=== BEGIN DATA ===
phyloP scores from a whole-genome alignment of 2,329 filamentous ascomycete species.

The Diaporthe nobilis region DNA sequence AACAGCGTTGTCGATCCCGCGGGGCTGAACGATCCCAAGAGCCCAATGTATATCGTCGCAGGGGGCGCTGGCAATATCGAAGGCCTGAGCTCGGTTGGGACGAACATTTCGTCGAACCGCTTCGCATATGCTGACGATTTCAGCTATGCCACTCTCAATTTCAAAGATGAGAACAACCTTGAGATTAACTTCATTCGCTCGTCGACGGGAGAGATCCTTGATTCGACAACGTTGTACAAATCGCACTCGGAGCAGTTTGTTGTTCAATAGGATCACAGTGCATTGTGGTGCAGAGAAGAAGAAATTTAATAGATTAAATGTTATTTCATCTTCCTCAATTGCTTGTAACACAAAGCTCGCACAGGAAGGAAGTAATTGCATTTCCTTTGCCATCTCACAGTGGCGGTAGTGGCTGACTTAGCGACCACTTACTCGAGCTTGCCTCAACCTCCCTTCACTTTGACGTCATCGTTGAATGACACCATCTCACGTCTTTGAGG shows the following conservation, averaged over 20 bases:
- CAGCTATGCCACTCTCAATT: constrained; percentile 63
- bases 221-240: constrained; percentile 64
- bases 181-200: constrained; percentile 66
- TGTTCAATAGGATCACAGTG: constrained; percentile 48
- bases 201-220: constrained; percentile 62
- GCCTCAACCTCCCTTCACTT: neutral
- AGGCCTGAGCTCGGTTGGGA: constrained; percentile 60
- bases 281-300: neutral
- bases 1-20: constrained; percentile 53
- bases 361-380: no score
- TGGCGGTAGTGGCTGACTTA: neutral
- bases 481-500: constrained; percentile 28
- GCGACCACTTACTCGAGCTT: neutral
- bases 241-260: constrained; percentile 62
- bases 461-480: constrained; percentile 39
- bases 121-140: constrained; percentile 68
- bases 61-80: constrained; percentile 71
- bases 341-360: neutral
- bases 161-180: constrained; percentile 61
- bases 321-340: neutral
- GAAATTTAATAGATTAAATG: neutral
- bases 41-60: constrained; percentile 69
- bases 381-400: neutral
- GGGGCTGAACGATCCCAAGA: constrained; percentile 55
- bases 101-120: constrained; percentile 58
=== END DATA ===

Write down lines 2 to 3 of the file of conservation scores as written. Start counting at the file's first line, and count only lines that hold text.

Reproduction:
The Diaporthe nobilis region DNA sequence AACAGCGTTGTCGATCCCGCGGGGCTGAACGATCCCAAGAGCCCAATGTATATCGTCGCAGGGGGCGCTGGCAATATCGAAGGCCTGAGCTCGGTTGGGACGAACATTTCGTCGAACCGCTTCGCATATGCTGACGATTTCAGCTATGCCACTCTCAATTTCAAAGATGAGAACAACCTTGAGATTAACTTCATTCGCTCGTCGACGGGAGAGATCCTTGATTCGACAACGTTGTACAAATCGCACTCGGAGCAGTTTGTTGTTCAATAGGATCACAGTGCATTGTGGTGCAGAGAAGAAGAAATTTAATAGATTAAATGTTATTTCATCTTCCTCAATTGCTTGTAACACAAAGCTCGCACAGGAAGGAAGTAATTGCATTTCCTTTGCCATCTCACAGTGGCGGTAGTGGCTGACTTAGCGACCACTTACTCGAGCTTGCCTCAACCTCCCTTCACTTTGACGTCATCGTTGAATGACACCATCTCACGTCTTTGAGG shows the following conservation, averaged over 20 bases:
- CAGCTATGCCACTCTCAATT: constrained; percentile 63